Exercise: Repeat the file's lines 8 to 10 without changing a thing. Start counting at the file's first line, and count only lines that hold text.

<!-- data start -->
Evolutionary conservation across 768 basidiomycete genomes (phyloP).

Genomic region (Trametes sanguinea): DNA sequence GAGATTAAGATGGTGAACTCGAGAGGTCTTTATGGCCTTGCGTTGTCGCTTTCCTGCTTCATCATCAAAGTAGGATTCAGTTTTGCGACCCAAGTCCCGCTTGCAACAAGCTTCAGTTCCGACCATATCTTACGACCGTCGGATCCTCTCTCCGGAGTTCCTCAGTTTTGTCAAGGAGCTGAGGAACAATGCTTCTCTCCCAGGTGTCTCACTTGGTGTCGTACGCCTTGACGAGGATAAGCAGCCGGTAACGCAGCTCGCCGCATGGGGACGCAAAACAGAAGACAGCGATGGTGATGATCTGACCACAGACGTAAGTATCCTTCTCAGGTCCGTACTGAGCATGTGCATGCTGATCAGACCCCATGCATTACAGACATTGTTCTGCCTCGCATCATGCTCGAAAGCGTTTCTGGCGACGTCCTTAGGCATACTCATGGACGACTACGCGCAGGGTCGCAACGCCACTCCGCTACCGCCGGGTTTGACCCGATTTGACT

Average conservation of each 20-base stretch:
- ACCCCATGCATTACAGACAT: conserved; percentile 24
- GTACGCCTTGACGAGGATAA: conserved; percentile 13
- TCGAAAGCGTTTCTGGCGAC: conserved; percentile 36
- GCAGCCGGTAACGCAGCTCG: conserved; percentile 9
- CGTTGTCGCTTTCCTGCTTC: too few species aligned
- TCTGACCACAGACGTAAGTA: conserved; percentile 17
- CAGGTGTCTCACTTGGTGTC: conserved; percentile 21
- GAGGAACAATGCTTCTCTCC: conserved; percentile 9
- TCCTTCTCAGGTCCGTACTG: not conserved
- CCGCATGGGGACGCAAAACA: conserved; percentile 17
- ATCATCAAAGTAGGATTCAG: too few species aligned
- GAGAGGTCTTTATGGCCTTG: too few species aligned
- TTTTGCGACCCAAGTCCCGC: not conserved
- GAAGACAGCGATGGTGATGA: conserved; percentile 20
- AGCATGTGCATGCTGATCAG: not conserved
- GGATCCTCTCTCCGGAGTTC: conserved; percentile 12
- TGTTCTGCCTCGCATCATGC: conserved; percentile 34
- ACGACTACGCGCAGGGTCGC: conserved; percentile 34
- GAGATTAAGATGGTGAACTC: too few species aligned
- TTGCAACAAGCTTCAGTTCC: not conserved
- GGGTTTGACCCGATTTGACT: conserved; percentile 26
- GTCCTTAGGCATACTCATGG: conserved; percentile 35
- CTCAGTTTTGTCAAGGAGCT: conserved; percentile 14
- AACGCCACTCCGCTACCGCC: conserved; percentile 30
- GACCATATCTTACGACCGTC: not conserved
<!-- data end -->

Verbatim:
- CGTTGTCGCTTTCCTGCTTC: too few species aligned
- TCTGACCACAGACGTAAGTA: conserved; percentile 17
- CAGGTGTCTCACTTGGTGTC: conserved; percentile 21